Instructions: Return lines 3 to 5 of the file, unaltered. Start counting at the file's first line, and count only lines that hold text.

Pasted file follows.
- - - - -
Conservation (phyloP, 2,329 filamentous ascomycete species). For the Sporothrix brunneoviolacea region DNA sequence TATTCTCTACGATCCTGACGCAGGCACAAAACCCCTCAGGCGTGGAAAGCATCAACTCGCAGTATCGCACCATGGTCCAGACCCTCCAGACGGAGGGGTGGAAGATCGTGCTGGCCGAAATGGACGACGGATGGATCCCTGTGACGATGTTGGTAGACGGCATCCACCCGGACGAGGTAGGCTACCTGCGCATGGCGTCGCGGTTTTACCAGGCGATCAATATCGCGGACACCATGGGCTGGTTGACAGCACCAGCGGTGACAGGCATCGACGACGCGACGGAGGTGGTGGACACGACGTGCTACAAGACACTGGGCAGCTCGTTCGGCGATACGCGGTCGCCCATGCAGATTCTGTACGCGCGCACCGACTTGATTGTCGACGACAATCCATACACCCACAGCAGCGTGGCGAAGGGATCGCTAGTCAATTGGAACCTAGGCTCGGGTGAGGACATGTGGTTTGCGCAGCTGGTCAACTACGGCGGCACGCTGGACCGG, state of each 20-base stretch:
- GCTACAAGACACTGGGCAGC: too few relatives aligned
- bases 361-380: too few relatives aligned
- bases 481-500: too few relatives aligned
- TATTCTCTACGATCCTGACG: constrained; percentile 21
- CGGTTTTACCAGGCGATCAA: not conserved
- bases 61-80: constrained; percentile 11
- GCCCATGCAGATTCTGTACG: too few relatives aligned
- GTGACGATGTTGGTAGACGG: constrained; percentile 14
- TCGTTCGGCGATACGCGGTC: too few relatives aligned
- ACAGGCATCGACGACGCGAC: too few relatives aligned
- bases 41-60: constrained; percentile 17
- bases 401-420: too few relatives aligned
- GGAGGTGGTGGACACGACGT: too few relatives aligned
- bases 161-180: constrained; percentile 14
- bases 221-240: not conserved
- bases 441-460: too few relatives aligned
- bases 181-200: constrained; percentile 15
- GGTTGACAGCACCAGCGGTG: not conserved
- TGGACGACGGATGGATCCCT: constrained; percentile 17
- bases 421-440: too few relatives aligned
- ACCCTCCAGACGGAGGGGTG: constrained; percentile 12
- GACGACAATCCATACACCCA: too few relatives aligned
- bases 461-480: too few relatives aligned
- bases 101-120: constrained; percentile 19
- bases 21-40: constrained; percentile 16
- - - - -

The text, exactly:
- bases 361-380: too few relatives aligned
- bases 481-500: too few relatives aligned
- TATTCTCTACGATCCTGACG: constrained; percentile 21